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ChiRunning, yoga for runners and a new word

Written by Fiona May 29 2014

I have worked with words for more than (frighteningly) 25 years. But last weekend I learned a new word, dantian (or dantien). Some of you might be thinking: “Where has she been, that silly writer, that she doesn’t know this word?” Others might be saying: “Dantian… you what?” As I did.

images-11Dantian actually means all sorts of things and there are numerous references to the dantian in T’ai Chi, as well as other martial arts and Chinese meditation. I know this because I looked it up.

However, I came across the word on a Chi running weekend. Perhaps you are also wondering what on earth Chi running is, and I’ll come to that in a moment.

For the purposes of this blog, the dantian refers to area in the lower abdomen, below the navel and around a third of the way inside. It’s believed that “energy” moves from your core – or dantian – into the limbs to create movement.

The dantian is a key part of successful Chi running.

What is ChiRunning?

Nick Constantine ChiRunning

Nick Constantine ChiRunning

For around the last 15 years, the technique called ChiRunning has been helping thousands of runners to transform their sport. It’s claimed that ChiRunning reduces, prevents and aids recovery from injuries. It also helps runners to run with greater efficiency and performance – and more enjoyment.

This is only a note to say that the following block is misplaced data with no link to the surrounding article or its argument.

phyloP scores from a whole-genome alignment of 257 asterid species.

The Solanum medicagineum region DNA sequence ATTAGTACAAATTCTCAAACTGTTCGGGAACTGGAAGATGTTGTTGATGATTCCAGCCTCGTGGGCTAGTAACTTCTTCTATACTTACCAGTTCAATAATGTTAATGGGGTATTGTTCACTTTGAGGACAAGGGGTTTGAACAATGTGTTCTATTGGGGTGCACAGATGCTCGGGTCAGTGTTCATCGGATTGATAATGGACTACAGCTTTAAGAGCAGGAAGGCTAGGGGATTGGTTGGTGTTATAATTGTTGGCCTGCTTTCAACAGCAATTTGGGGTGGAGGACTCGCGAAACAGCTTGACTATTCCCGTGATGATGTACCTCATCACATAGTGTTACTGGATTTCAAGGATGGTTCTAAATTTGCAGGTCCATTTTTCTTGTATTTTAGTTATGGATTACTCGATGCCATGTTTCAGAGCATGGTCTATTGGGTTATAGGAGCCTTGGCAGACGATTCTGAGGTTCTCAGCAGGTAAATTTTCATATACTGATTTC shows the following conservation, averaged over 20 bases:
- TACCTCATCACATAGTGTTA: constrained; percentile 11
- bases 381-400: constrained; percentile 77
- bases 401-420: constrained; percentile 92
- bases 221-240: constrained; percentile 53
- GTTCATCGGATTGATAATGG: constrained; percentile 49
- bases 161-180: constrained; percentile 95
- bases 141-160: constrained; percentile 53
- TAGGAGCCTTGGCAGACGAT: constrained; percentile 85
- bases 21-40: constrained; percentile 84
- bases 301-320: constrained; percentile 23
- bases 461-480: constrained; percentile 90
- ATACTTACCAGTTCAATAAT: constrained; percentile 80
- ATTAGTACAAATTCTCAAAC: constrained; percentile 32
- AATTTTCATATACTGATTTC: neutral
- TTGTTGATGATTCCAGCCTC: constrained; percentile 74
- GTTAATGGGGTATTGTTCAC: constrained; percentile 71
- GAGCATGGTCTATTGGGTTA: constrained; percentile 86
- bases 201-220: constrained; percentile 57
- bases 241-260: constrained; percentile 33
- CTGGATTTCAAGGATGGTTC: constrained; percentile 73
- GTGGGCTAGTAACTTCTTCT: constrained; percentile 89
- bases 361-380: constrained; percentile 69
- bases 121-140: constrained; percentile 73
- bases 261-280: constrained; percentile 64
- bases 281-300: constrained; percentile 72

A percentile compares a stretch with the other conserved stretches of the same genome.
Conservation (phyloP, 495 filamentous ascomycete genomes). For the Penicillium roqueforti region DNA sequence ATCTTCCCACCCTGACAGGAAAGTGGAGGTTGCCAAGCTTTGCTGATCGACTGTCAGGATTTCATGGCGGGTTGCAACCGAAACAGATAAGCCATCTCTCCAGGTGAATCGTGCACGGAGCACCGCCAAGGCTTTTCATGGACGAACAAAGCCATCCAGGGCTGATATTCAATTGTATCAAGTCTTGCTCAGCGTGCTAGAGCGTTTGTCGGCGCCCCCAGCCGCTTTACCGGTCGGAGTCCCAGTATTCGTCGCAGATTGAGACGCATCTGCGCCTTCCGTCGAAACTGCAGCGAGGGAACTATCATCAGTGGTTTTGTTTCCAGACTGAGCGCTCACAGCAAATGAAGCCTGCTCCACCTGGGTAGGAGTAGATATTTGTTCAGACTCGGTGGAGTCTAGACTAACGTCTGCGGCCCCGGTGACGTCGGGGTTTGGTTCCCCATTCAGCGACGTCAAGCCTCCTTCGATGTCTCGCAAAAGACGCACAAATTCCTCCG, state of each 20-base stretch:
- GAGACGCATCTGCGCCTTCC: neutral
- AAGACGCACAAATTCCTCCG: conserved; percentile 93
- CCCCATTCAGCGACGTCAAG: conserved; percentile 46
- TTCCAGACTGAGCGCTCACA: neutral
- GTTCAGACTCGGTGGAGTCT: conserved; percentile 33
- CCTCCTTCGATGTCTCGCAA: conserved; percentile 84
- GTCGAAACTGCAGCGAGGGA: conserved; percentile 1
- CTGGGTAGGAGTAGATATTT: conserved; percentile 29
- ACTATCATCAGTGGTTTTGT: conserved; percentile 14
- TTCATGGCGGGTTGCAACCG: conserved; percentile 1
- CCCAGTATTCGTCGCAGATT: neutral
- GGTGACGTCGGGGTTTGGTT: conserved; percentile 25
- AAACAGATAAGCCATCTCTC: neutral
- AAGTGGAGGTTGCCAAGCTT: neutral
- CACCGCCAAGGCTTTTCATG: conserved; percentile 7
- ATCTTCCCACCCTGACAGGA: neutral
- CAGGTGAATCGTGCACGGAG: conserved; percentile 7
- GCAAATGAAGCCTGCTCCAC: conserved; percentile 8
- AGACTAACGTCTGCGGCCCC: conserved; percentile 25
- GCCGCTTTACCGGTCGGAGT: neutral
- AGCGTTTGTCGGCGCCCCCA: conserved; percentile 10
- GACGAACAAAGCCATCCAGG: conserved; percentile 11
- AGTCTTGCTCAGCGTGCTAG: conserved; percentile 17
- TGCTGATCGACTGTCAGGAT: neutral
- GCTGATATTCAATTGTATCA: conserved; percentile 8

While I have always enjoyed running, I do suffer with niggles, aches and pains and I am sure my technique is nowhere near as smooth and efficient as it could be. Over the years I have learned various styles but I have also picked up bad habits.  Specifically, I was keen to find out how I could become more efficient over longer distances.

A fellow participant on the ChiRunning course, led by one of the UK’s top teachers Nick Constantine of Soul in Motion, in the Trossachs, summed it up.

Neil Jones, of Dirleton, East Lothian, said: “I wanted to find out more about ChiRunning because I know that running more efficiently will improve my overall performance and allow me to run longer and, presumably, faster. It’s like adding extra tools to my toolbox of running.”

The principles of ChiRunning

  • Relaxation
  • Correct alignment and posture
  • Landing with a midfoot strike
  • Using a “gravity-assisted” forward lean
  • Engaging core strength for propulsion
  • Connecting the mind and body to prevent injury

 But, er, what is Chi?

ChiRunning is based on movement principles of T’ai Chi, but you don’t need to know T’ai Chi to ChiRun. The only bit you do need to know is that “using your core – or dantian – can transform your running”.

Put simply, Chi is the energy that unites body, mind, and spirit. Energy is said to move from your dantian into the limbs to create movement.

This is all very “theoretical” and usually this kind of chat turns me off but I found it jigsawed into place when taking part in the practical sessions with Nick.